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Debt Relief – Insolvency – Bankruptcy Information » Debt Relief, Insolvency » Repairing Credit – The Tax Implications of Settling A Debt

Repairing Credit – The Tax Implications of Settling A Debt

Article by Mark Andrade

You may be lucky enough to have all or part of your debt wiped clean when you offer to settle with a creditor. This sometimes happens when you negotiate a reduced payoff and the creditor agrees to designate your account paid in full for less than the original debt. However, your initial peace of mind could leave you with a higher tax bill.

People experiencing financial setbacks sometimes approach their creditors to obtain debt relief, either directly or through an intermediary such a credit counseling company. While this is relatively easy to do and more and more creditors are open to it, you should know that such a debt settlement could have negative tax ramifications.

If you settle a debt with a creditor, or the creditor writes it off, you could owe money to the IRS on that amount. This applies to credit card defaults, property repossession, or money you owe after a foreclosure.

Anytime a credit card company, government agency, bank, credit union, savings and loan, or finance company forgives or writes off $ 600.+ of debt, they have to submit a Form 1099-C to both you and the IRS. You must them report it as income on your federal income tax return except in these cases:

  • A student loan canceled because you worked as promised when you took out the loan in a profession and for a specified employer.
  • A mortgage on your principal home of less than $ 2M if you file single or jointly with your spouse ($ 1M if you file individually with your spouse) that was wholly or partially forgiven between 2007 and 2012.
  • A nonbusiness debt canceled before 2007 as a result of Hurricane Katrina.
  • A canceled debt that would have been deductible if you had paid it.
  • A debt discharged in Chapter 11 bankruptcy.
  • Cancellation or write-off of a debt intended as a gift (highly unlikely).
  • You were insolvent (your debts exceed the value of your assets) before the creditor agreed to waive or write off the debt. You can avoid reporting the debt as income only to the extent that you were insolvent.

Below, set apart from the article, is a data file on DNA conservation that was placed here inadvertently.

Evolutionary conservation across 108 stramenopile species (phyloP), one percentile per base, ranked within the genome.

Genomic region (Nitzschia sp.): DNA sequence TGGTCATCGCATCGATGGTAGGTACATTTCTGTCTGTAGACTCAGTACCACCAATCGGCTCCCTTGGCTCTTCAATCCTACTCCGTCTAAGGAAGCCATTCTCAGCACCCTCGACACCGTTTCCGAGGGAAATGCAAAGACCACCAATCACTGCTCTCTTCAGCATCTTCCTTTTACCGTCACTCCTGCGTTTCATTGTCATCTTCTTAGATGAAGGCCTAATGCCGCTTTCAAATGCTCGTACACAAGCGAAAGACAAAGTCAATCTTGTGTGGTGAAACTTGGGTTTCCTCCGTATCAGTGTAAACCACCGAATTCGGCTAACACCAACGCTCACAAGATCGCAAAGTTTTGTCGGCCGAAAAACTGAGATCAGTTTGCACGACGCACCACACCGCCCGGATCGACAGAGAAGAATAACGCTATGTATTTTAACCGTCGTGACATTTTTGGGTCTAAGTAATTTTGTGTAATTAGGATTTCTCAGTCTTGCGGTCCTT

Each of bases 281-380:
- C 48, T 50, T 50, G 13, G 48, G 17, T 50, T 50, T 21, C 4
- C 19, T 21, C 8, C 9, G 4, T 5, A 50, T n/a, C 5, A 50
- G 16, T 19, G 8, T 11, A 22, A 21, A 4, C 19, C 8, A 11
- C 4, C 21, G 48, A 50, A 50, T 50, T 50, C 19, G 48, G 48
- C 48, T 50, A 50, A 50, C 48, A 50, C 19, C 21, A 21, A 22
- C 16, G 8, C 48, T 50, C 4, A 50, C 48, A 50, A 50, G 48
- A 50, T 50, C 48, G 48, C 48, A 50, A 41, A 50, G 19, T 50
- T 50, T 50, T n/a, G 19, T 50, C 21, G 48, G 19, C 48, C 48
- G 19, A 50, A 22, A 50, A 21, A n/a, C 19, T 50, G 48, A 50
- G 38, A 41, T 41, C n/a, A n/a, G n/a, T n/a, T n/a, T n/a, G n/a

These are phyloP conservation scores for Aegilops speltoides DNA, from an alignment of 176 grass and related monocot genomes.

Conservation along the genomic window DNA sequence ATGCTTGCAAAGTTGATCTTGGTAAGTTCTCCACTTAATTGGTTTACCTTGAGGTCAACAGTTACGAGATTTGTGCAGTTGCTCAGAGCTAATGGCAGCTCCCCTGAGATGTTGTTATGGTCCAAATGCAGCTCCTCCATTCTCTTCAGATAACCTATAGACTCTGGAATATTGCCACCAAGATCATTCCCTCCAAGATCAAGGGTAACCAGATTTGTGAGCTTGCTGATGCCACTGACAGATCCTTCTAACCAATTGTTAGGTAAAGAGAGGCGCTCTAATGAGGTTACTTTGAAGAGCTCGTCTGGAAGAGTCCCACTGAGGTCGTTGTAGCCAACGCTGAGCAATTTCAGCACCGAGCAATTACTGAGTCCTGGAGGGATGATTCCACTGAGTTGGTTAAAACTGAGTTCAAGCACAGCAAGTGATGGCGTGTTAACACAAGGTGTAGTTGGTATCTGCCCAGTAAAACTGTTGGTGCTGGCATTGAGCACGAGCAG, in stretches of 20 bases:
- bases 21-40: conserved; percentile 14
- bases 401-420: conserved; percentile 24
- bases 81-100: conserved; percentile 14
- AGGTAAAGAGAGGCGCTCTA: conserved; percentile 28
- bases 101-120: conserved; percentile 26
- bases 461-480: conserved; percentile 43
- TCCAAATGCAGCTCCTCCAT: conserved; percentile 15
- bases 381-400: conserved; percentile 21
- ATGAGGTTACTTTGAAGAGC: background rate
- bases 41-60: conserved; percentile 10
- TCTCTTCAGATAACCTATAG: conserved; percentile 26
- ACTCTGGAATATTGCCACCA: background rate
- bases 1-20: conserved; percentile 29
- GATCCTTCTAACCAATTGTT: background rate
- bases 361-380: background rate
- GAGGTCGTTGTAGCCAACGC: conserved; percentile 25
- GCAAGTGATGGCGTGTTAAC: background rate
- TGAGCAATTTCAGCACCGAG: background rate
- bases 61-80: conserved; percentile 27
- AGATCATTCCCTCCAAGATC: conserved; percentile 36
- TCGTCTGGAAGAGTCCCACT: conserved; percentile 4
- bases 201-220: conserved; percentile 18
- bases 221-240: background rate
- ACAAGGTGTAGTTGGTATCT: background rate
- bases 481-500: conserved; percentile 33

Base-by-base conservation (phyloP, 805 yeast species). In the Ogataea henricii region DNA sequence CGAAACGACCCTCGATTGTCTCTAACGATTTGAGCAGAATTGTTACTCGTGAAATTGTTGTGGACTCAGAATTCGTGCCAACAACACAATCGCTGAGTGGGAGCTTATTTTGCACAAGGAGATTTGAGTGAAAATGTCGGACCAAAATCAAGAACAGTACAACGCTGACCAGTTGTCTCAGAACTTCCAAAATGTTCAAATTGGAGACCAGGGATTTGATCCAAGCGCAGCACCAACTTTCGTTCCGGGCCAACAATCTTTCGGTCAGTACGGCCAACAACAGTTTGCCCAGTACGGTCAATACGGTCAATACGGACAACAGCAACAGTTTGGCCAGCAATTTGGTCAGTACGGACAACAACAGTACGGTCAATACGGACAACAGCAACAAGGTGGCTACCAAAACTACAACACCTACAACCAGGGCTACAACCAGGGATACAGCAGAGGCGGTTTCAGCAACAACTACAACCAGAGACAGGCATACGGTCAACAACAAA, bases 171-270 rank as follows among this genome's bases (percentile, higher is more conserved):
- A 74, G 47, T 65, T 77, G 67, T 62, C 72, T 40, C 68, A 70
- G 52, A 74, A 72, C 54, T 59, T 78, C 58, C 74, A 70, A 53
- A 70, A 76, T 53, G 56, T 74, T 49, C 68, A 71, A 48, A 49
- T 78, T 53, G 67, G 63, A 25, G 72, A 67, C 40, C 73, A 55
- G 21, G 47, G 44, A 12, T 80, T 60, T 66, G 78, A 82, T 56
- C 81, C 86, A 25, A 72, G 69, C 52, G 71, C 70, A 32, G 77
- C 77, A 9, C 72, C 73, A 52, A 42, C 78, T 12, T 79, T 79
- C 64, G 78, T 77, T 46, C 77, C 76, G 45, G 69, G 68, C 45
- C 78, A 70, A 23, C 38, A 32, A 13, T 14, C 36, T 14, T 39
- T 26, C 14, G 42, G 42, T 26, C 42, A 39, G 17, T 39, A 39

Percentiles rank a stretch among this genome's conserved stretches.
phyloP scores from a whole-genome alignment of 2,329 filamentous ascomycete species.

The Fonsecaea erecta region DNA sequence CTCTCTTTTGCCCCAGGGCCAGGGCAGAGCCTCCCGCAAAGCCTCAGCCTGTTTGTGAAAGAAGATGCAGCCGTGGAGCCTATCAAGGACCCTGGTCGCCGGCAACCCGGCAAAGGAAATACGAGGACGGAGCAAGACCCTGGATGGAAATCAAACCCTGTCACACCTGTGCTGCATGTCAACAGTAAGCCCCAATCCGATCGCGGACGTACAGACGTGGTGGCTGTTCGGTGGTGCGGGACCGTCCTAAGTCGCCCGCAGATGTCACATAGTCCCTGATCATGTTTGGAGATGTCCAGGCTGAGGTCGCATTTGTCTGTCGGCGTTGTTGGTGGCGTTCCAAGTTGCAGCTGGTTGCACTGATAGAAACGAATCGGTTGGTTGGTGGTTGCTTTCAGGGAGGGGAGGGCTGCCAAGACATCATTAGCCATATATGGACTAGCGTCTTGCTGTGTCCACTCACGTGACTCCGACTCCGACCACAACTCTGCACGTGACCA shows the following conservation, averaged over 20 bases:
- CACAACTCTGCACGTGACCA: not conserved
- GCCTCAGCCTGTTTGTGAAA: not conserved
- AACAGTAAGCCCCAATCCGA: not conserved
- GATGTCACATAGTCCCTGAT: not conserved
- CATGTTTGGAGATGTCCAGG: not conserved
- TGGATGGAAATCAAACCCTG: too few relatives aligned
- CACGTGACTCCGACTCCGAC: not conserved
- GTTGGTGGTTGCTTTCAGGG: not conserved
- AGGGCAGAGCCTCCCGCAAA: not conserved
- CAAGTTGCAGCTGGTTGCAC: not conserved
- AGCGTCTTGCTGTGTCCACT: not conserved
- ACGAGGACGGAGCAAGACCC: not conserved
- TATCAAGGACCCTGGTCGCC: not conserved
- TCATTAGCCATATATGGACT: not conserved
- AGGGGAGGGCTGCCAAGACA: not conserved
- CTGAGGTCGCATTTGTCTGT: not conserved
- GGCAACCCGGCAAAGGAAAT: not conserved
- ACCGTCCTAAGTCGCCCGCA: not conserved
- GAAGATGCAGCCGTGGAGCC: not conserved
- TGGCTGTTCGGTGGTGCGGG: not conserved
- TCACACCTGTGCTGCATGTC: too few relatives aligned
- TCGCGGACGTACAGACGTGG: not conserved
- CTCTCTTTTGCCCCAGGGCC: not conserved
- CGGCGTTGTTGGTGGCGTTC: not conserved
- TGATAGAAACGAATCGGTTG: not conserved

To claim an exception, you need to file an IRS Form 982: Reduction of Tax Due to Discharge of Indebtedness form. This form can be complicated – especially if you are claiming the insolvency exception. Consult an accountant to ensure it is properly done. They can also help you on your tax return.

A debt settlement where your creditor settles for less than the original amount can affect your tax liabilities. While this may appear to eliminate all your problems in the short term, it can complicate your tax situation. Hiring a competent accountant to review your circumstances can guarantee that you stay on the right side of the IRS.

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2 Responses to "Repairing Credit – The Tax Implications of Settling A Debt"

  1. [...] Read more … Share this:TwitterFacebookLike this:LikeBe the first to like this post. [...]
  2. Nathan Baney says:
    Yes, you can settle your debts on your own, but can you truly find relief and avoid complications in the future? Now this part is a little shaky. To really make sure that your debts and your conflicts with your creditors are truly wiped clean and spotless, consult a debt collection abuse lawyer. A lawyer can properly guide you with what is the most appropriate step to take and what things that should not be done to avoid mistakes that can cause problems in the future.

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